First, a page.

Weapon durability and its application in games have long been hot topics amongst players. Some love it, some are fine with it, and others hate it. And those feelings vary depending on who you are talking to about this topic. I think of games like The Legend of Zelda: Breath of the Wild when someone brings up weapon durability, as it was a hotly debated aspect of its release (I didn’t mind it at all, personally).
Love it or hate it, weapon durability is a feature that will likely never go away in games, and that’s okay because when it’s done right, it can be a helpful way to push players toward something new. In 2011’s Dead Island, weapon durability was a big part of the experience, and that feature will return in Dead Island 2 when it hits PlayStation and Xbox consoles, and PC, on April 28. As for why, it’s because developer Dambuster Studios finds it to be a useful instrument in guiding players.
“With the durability, we’re not super harsh about it,” game director David Stenton tells me during my Dead Island 2 cover story trip. “We’re not trying to be a survivor simulator or a survivor horror game. It’s there as an instrument so that we can encourage players to go back to a workbench, and rather than repair your weapon or level match your weapon, maybe I’m level 10, and that favorite weapon that…was my favorite a few hours ago is still level 5. Do I really want to pay the cost of level matching that weapon, or actually maybe I’ll spend the money at a vendor and buy a new pre-modded weapon. Or maybe I’ll spend the money applying this new mod and some of the ingredients I’ve got.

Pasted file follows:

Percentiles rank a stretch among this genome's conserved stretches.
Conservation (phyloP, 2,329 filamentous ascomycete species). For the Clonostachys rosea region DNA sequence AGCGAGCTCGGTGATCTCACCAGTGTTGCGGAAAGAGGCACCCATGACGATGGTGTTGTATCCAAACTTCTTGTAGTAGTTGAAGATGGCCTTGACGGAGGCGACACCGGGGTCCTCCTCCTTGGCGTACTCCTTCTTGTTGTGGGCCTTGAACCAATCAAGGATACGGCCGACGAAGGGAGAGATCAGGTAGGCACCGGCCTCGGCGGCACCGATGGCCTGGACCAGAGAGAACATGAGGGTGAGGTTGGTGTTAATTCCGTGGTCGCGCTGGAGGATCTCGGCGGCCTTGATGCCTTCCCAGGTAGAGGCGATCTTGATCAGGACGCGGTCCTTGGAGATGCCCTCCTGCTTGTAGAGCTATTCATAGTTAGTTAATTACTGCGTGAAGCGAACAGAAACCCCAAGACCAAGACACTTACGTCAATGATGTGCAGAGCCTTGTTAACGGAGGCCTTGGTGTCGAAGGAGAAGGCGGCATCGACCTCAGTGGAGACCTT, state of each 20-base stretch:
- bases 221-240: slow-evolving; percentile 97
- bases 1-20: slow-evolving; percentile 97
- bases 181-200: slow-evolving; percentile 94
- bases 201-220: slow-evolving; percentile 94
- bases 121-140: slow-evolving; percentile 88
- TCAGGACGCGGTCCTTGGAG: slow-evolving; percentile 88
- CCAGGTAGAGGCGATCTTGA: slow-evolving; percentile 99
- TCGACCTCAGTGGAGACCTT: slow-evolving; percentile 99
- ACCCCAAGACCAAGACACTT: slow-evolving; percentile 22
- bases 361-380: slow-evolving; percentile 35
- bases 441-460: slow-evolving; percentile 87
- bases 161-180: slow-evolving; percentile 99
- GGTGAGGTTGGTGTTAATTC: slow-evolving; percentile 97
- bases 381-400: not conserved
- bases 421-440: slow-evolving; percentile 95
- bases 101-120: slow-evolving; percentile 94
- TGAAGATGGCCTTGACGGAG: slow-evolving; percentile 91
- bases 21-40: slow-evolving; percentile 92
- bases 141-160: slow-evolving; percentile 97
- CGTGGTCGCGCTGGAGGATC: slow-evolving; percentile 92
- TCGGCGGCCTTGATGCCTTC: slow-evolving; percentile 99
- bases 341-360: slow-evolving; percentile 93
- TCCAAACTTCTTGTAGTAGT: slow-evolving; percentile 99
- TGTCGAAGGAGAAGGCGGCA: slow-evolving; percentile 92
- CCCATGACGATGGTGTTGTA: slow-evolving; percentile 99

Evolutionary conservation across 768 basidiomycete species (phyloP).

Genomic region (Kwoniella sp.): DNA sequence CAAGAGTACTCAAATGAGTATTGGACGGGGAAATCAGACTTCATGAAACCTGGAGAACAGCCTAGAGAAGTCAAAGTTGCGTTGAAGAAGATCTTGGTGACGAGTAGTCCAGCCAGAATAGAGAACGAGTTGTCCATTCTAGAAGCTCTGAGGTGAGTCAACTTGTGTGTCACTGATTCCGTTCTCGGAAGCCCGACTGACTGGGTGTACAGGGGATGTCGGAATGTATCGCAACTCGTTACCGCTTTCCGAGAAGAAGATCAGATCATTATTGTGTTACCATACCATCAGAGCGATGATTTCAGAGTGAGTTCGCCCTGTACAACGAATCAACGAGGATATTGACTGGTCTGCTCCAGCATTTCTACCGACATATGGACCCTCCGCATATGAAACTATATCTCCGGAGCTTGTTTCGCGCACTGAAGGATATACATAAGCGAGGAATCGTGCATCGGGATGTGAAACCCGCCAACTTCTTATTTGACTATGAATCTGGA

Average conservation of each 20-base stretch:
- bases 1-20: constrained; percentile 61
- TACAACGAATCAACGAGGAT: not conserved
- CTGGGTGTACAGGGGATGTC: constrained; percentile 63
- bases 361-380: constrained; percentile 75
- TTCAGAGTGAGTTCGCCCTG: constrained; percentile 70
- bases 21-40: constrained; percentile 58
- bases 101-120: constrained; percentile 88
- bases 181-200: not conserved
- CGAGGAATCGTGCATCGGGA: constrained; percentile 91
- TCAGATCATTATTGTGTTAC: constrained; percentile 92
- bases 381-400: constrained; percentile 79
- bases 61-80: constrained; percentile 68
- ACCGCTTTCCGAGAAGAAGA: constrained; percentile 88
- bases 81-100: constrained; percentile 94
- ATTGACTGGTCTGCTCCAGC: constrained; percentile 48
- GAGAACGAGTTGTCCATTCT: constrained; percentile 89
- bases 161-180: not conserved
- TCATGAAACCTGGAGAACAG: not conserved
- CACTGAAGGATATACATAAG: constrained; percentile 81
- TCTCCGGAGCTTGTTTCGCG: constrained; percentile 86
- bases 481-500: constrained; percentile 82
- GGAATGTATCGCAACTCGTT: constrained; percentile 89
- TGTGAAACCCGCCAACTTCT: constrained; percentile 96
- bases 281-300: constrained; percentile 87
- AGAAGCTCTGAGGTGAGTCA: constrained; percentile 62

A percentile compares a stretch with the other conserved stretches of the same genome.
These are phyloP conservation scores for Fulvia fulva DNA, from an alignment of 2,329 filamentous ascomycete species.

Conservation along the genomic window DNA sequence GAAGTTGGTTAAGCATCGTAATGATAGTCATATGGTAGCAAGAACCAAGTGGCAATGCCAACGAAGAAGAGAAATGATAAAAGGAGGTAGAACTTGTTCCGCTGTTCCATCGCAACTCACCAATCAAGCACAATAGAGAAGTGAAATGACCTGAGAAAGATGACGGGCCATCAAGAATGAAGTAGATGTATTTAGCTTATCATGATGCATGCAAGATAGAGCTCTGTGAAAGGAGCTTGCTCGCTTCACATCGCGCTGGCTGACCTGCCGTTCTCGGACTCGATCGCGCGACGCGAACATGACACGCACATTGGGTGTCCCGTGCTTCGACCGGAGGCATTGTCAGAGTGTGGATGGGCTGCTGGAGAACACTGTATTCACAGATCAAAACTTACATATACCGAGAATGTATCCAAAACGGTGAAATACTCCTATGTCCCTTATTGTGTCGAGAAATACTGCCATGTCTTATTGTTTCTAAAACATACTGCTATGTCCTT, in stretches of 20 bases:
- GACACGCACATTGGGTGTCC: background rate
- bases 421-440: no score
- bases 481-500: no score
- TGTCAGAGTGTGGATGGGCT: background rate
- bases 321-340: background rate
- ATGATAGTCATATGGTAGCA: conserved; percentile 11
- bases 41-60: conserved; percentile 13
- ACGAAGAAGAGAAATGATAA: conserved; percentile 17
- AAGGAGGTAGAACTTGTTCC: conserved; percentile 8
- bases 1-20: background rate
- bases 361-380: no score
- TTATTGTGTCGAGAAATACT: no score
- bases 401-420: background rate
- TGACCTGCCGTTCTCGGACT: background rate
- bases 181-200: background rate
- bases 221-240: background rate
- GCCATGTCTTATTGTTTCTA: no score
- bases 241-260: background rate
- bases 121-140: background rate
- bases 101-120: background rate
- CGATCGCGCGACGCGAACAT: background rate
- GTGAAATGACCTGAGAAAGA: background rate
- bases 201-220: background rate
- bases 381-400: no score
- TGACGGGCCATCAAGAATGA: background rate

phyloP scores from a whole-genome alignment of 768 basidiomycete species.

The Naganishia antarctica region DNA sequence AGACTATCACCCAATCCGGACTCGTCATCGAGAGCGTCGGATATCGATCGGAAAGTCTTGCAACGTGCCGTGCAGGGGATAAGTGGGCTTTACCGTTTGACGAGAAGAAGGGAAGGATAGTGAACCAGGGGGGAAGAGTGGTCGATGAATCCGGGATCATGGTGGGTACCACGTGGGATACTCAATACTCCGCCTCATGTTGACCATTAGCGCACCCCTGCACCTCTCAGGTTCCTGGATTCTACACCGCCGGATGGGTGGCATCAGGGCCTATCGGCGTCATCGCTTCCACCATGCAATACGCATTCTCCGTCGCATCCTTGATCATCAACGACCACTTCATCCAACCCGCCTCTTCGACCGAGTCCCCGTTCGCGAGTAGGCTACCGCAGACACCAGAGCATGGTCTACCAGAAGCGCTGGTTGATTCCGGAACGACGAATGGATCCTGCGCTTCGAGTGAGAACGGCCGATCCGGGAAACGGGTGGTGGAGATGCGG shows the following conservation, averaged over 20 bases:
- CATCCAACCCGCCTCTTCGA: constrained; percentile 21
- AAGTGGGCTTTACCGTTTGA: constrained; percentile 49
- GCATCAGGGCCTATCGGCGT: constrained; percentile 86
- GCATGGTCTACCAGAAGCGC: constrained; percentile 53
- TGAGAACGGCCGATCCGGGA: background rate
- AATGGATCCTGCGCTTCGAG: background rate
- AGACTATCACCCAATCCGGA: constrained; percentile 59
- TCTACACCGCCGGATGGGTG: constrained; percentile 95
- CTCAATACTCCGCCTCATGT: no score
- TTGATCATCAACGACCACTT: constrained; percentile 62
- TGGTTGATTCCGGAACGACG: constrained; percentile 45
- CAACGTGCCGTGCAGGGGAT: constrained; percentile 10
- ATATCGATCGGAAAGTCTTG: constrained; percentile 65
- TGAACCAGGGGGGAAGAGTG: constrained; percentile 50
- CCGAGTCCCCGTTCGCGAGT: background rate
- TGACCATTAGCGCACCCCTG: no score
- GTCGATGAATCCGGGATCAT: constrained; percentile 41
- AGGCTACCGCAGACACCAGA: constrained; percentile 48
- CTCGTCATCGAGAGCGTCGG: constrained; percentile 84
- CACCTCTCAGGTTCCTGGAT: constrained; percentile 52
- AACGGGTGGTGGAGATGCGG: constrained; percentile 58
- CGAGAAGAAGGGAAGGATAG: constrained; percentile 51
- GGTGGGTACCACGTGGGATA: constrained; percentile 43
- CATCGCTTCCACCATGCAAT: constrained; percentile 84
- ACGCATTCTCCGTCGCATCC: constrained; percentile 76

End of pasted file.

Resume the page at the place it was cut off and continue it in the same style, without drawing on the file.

“It’s about giving the player options and encouraging them to go back to a workbench and try something new.”
As someone who’s played roughly 8 hours of Dead Island 2 – you can read my full thoughts on that experience in the latest Game Informer cover story here – I agree with Stenton’s assessment of what weapon durability is doing in the game. To be honest, there wasn’t really a moment where I even thought too hard about a weapon’s durability. Combat is frantic, fast-paced, and chaotic. When I was in the middle of killing a horde of zombies and a weapon broke, I’d switch to another via my rather large weapon wheel without much thought about the one no longer viable because of its durability.
Sure, there were moments when one of my favorites was essentially not usable because its durability was gone, but I almost always had a close second favorite ready to go. I imagine it’ll be easy to get attached to weapons in Dead Island 2 – I especially loved my Slaughtering Cremator Cleaver and Enhanced Impactor Improvised Hammer – but in just my eight hours with the game, I probably encountered more than 100 others. If one of your weapons breaks, a new favorite is likely not too far from you.
For more about the game, read my Dead Island cover story here and then head to Game Informer’s Dead Island 2 exclusive coverage hub for stories you can’t find anywhere else, like why the game is set in a city that isn’t an island or detailed breakdowns of two of Dead Island 2’s survivors, Dani and Ryan. You’ll also find exclusive gameplay in videos like this one about how Dambuster Studios records the sounds of zombie guts in Dead Island 2 and new details about our hands-on time in the Dead Island 2 cover story discussion episode of The Game Informer Show.
What are your thoughts on weapon durability in games? Let us know in the comments below!